Skip to content
menu icon

Retained lupin seed germination puzzle

Wongan Hills grower Simon Metcalf has been working with Liebe Group investigating whether auger condition and rotor speeds might be contributing to reduced germination rates of retained lupin seed.
Photo: Liebe Group

Key points

  • Lupin seed integrity can influence germination and, ultimately, yield but there are both genetic and management aspects that affect this
  • A survey of grower-retained seed in 2019-20 season has shown a 19 per cent decline in lupin germination, on average, from pre-harvest to post-seeding
  • Investigations into mechanical handling effects on seed integrity are continuing

Although retaining seed can reduce sowing costs, poor lupin crop germination from retained seed can negate this saving and has become more common for growers in low to medium-rainfall zones of the northern agricultural region of Western Australia.

To better understand the cause, the Liebe Group, based in Dalwallinu, has been undertaking research through a two-year GRDC-invested project, although answers are proving elusive.

The project aims to assess seed integrity by conducting germination tests and evaluating crop establishment to assess the effect that seed characteristics and multiple handling practices might have on the integrity of lupin seed coat.

The problem is complex because many factors can affect seed integrity, including manganese deficiency of the seed, variety, harvester settings and treatment of seed by augers.

This project looks to determine which factors affect seed integrity most and where in the handling processes practical changes can be made to improve germination.

Survey of retained seed

Initial results from the 2019-20 season have shown a 19 per cent decline in lupin germination, on average, from pre-harvest to post-seeding (Figure 1). This trend was identified through germination test results from 27 seed sources provided by participating growers.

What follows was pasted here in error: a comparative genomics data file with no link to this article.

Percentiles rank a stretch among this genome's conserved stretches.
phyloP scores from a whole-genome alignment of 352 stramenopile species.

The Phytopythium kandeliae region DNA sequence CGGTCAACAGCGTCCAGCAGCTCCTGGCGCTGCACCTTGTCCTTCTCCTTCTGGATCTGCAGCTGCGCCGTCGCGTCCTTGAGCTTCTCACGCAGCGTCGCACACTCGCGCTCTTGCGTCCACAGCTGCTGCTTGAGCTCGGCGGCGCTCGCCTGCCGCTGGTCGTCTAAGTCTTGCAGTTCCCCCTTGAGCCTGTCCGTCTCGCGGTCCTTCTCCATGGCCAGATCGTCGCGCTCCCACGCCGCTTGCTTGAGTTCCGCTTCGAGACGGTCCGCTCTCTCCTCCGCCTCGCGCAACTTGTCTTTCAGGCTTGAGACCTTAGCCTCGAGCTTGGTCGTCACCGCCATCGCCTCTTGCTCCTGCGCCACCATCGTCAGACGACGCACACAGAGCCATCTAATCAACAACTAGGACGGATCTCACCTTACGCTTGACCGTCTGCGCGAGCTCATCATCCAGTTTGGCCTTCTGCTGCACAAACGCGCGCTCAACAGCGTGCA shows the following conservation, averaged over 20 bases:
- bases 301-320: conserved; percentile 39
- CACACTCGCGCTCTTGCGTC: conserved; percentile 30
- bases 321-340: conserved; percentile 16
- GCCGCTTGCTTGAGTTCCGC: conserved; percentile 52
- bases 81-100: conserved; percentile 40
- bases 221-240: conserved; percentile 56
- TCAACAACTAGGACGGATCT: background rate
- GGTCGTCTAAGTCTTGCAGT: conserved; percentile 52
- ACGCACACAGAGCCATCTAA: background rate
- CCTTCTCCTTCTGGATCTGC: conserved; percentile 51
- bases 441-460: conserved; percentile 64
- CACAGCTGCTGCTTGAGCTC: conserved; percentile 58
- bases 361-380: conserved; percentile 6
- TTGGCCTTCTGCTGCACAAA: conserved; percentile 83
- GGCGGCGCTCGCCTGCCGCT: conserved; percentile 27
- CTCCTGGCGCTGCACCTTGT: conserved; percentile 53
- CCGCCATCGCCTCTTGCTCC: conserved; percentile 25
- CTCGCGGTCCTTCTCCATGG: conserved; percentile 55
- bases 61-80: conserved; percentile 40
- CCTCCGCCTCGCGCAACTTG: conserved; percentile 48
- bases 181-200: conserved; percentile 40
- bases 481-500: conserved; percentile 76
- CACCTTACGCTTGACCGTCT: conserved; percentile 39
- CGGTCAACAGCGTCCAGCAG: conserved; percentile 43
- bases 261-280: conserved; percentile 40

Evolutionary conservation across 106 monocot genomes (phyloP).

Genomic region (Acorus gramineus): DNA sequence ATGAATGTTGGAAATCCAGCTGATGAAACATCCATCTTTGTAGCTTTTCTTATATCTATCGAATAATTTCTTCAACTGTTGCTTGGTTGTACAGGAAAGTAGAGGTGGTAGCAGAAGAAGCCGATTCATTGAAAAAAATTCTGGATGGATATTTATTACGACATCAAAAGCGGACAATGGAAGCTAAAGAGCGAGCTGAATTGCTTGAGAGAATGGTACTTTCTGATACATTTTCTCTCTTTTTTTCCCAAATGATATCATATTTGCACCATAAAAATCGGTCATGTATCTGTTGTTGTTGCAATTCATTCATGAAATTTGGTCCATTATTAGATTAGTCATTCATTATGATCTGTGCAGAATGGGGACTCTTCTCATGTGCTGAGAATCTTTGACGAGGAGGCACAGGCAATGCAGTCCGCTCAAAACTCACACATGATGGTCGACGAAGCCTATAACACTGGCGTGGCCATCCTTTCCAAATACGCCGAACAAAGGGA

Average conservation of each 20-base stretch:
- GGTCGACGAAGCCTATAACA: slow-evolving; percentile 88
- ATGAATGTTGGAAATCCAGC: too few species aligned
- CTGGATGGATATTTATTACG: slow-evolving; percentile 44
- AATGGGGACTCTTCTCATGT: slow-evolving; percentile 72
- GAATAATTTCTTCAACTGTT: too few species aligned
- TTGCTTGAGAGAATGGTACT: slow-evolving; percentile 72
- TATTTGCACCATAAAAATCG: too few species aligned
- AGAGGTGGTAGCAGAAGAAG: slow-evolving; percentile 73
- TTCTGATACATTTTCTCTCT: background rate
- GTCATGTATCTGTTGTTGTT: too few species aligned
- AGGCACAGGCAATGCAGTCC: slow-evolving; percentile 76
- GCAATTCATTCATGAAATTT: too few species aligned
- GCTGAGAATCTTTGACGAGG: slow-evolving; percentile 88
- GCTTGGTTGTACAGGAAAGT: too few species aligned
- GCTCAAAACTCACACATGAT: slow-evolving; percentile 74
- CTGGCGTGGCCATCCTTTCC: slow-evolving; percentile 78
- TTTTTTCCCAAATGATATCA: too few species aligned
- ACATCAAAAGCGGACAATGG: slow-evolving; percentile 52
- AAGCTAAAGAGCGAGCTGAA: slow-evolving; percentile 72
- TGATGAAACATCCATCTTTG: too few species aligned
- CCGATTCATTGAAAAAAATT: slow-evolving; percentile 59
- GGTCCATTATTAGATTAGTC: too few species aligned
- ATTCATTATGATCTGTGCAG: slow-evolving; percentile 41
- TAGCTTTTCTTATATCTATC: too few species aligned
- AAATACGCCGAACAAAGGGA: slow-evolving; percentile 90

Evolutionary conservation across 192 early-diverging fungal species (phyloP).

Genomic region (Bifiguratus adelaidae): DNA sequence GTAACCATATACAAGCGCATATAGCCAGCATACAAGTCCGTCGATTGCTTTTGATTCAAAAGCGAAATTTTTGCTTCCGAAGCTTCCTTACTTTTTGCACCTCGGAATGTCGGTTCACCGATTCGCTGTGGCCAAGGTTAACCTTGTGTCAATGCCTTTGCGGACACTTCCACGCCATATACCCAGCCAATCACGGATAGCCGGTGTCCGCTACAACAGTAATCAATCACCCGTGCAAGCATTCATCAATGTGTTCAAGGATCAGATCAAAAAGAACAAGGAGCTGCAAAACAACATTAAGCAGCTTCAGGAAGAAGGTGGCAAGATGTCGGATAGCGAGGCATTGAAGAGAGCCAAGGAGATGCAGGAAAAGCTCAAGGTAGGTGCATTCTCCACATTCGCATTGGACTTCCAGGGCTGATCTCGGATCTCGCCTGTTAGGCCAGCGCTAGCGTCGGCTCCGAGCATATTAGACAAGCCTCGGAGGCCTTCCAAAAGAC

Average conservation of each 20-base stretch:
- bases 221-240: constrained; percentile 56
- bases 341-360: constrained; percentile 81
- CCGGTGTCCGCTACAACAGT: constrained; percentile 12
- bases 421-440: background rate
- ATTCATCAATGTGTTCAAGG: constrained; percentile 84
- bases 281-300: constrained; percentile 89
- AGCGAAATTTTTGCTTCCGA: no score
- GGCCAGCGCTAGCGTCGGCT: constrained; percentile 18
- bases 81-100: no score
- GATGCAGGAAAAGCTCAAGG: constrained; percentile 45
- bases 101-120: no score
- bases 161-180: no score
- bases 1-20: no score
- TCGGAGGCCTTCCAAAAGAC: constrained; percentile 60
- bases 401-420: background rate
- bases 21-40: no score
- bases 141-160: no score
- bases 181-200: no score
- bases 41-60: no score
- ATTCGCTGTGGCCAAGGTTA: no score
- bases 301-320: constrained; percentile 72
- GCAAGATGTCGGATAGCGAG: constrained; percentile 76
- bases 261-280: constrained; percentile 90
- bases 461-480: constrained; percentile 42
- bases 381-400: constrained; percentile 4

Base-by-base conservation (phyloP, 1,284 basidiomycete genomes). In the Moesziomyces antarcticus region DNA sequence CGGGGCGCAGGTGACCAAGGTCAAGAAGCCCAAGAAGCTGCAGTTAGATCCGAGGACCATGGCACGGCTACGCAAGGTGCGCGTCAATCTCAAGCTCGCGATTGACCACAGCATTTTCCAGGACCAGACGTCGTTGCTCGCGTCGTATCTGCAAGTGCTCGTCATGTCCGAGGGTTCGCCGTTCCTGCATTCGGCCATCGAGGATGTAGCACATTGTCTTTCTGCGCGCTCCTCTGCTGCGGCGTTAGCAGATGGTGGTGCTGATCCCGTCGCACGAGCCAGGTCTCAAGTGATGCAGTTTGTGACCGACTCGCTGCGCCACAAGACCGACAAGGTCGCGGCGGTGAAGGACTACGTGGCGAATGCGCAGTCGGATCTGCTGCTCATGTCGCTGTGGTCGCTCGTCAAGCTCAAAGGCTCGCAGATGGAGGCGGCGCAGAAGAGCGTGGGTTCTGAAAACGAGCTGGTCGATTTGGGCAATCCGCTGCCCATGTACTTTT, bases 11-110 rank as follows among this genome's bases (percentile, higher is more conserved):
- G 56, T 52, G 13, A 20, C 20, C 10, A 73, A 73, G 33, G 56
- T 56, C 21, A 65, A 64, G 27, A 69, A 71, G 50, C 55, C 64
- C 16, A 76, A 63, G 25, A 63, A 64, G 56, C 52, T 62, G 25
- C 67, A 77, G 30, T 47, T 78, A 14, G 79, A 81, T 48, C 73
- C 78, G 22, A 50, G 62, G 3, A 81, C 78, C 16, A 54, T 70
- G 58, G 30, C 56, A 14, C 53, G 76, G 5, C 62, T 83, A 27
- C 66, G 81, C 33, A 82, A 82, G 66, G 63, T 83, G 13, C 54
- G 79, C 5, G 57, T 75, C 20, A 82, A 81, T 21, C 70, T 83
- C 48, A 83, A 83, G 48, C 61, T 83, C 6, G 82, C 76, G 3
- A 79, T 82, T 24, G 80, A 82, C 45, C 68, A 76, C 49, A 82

Figure 1: Average germination percentage of 27 lupin seed sources, each tested at four different stages; pre and post-harvest 2019, and post-storage and post-seeding 2020. Error bars are ± 1 S.E.

Source: Liebe Group

The sample set included six different varieties – Barlock, Coramup, Gunyidi , PBA Jurien , Mandelup and Coyote – and were obtained from lupin crops grown in 2019 that either had foliar, compound or no manganese applied.

While manganese deficiency is thought to be a significant factor affecting the decline in germination, all samples showed adequate manganese levels above the standard minimum threshold of 15 milligrams per kilogram, despite variation in manganese application.

As the 2019 season received below-average rainfall, it would be worth testing manganese levels in lupin seed crops that experienced higher rainfall and yielding situations.

There were no clear varietal differences in lupin seed integrity, but this could require further investigation as well.

Mechanical damage

The mechanical handling factors identified throughout the harvest, storage and seeding process are subject to ongoing investigation, with research underway to pinpoint where the production system can be improved.

Investigations of various header rotor speeds have revealed no clear trends. Targeted trial work was done in December 2020 with three rotor speeds, identified as the most common, at four sites with no significant correlation between treatments.

Analysis of the results from these grower-scale demonstrations suggest that rotor speed may not have a significant impact on germination within the current range of standard grower practice.

Ongoing work

The genetic and management factors affecting lupin seed integrity are obviously complex and, although some factors have been eliminated, there is a need for further work to unravel the puzzle.

To this end, the Liebe Group also conducted an auger use and condition trial in March 2021; however, results are not yet available. The aim of this experiment is to compare the effect of one to 10 consecutive auger journeys on establishment percentages. This testing will be duplicated across an auger with old worn blades and an auger with new blades, to assess the impact that auger conditions might have on lupin seed integrity.

Six growers are participating in another season of data collection and research, including three enterprises that experienced significant losses in germination, and three that maintained high germination rates throughout the initial testing.

The Liebe Group also plans to develop case studies outlining what management practices can be changed for growers to improve or maintain lupin seed integrity to increase lupin productivity. These will be made available on the Liebe Group website ( in early to mid 2022.

More information: Katrina Venticinque, 08 9661 1907,

back to top